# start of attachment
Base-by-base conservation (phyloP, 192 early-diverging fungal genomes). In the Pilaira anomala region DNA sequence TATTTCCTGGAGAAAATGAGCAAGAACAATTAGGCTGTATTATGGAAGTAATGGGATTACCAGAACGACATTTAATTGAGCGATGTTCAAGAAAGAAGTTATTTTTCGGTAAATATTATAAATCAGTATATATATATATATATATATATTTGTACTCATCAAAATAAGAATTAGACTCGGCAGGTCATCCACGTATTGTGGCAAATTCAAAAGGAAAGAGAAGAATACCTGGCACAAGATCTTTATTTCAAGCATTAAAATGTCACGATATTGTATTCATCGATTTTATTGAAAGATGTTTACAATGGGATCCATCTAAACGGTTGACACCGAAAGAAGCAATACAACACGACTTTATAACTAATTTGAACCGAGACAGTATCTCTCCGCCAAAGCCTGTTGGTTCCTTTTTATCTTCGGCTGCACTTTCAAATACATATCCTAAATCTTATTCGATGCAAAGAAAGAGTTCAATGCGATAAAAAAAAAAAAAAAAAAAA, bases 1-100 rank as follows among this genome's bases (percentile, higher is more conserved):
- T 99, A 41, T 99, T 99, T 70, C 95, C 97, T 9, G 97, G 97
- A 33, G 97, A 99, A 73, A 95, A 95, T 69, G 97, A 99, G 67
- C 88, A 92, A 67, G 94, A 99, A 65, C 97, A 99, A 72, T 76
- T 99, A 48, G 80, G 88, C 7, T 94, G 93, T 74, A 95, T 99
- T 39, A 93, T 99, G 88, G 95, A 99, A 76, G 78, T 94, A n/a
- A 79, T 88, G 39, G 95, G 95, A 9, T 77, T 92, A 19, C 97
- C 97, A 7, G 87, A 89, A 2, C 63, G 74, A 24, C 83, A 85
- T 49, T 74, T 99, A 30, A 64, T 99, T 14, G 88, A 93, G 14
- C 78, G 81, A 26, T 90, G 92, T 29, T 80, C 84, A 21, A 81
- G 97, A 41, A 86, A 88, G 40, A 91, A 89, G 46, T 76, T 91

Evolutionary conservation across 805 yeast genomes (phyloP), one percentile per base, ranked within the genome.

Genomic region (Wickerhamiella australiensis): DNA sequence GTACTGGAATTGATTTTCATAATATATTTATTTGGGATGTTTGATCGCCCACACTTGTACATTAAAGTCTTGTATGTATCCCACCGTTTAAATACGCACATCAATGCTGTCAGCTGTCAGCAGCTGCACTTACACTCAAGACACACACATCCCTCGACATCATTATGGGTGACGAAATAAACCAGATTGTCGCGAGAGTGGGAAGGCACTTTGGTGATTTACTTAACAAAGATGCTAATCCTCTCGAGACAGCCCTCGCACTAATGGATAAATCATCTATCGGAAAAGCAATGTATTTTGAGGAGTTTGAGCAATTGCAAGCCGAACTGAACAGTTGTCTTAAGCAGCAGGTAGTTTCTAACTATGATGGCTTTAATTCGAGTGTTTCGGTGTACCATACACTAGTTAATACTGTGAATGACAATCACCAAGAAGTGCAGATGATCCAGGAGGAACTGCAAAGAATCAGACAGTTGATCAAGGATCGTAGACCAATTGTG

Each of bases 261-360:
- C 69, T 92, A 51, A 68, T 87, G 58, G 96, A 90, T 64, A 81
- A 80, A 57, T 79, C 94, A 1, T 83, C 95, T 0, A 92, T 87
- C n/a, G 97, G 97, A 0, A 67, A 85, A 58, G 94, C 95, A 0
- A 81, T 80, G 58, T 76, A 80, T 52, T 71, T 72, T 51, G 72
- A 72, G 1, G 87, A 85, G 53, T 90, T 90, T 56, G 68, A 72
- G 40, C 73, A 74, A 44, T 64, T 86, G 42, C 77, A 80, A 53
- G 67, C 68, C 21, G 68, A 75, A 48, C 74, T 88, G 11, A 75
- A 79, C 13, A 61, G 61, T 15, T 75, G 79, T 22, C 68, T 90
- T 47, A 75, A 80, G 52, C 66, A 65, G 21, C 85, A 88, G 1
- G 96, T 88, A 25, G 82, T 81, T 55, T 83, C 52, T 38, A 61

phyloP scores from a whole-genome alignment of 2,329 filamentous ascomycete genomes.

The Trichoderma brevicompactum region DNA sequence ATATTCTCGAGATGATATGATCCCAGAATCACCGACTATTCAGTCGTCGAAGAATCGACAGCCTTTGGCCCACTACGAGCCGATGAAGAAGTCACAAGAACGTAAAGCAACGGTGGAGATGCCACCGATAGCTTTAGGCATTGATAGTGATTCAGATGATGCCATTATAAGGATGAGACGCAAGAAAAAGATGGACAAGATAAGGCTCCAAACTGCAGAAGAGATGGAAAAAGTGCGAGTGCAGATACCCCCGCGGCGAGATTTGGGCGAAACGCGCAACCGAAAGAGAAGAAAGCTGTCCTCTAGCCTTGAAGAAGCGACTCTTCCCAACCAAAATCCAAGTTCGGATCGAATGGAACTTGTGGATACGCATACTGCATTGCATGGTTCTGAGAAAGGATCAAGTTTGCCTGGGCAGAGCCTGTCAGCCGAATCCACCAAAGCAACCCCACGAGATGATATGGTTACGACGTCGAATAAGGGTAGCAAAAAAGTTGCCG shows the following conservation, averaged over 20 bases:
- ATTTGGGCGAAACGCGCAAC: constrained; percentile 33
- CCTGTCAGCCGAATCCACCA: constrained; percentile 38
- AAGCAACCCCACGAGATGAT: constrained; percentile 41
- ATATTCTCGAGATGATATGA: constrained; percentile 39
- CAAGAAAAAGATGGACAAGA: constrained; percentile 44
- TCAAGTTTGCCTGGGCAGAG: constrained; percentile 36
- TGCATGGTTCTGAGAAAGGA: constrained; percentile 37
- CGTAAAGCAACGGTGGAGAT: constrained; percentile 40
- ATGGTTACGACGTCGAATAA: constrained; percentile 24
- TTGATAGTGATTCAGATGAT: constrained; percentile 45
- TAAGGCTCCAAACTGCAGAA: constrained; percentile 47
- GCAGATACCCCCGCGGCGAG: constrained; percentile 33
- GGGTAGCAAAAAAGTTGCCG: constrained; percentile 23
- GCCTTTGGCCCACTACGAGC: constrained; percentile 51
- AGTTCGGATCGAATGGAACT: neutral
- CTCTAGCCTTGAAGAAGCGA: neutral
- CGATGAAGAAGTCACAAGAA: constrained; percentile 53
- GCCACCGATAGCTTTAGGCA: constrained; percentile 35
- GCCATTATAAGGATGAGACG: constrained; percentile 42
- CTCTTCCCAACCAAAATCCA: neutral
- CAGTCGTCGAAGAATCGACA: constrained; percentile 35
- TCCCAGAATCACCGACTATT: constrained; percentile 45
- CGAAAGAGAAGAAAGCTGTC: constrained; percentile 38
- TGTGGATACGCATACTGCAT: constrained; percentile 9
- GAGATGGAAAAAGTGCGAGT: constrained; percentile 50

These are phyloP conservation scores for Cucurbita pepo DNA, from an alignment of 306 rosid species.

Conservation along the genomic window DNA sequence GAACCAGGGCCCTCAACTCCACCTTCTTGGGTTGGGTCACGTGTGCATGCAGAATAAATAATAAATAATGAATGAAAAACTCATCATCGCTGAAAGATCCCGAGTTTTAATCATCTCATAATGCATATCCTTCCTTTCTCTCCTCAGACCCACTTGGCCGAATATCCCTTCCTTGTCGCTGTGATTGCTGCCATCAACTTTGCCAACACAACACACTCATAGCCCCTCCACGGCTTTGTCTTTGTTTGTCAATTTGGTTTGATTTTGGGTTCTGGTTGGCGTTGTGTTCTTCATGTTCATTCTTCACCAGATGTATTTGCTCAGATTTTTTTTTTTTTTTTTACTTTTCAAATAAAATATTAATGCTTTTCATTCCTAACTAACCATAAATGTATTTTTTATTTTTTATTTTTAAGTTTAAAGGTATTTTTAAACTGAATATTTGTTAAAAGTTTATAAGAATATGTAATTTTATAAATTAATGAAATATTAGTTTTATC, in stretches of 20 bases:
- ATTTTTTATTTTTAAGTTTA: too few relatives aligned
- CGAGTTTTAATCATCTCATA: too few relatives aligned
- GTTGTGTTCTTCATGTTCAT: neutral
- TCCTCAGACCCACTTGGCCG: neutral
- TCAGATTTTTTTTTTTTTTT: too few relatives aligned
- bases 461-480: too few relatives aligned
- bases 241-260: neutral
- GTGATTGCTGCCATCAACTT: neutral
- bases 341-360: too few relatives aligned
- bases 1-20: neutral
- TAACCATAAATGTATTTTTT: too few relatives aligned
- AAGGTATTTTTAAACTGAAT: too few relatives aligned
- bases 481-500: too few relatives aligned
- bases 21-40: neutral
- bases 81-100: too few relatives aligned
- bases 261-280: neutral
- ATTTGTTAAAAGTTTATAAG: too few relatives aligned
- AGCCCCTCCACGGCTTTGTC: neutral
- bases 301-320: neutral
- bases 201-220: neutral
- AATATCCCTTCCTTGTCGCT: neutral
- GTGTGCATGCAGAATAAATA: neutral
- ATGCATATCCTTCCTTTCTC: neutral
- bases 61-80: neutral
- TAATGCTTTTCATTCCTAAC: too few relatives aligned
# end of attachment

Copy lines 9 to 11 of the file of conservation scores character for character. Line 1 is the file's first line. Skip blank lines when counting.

- T 49, T 74, T 99, A 30, A 64, T 99, T 14, G 88, A 93, G 14
- C 78, G 81, A 26, T 90, G 92, T 29, T 80, C 84, A 21, A 81
- G 97, A 41, A 86, A 88, G 40, A 91, A 89, G 46, T 76, T 91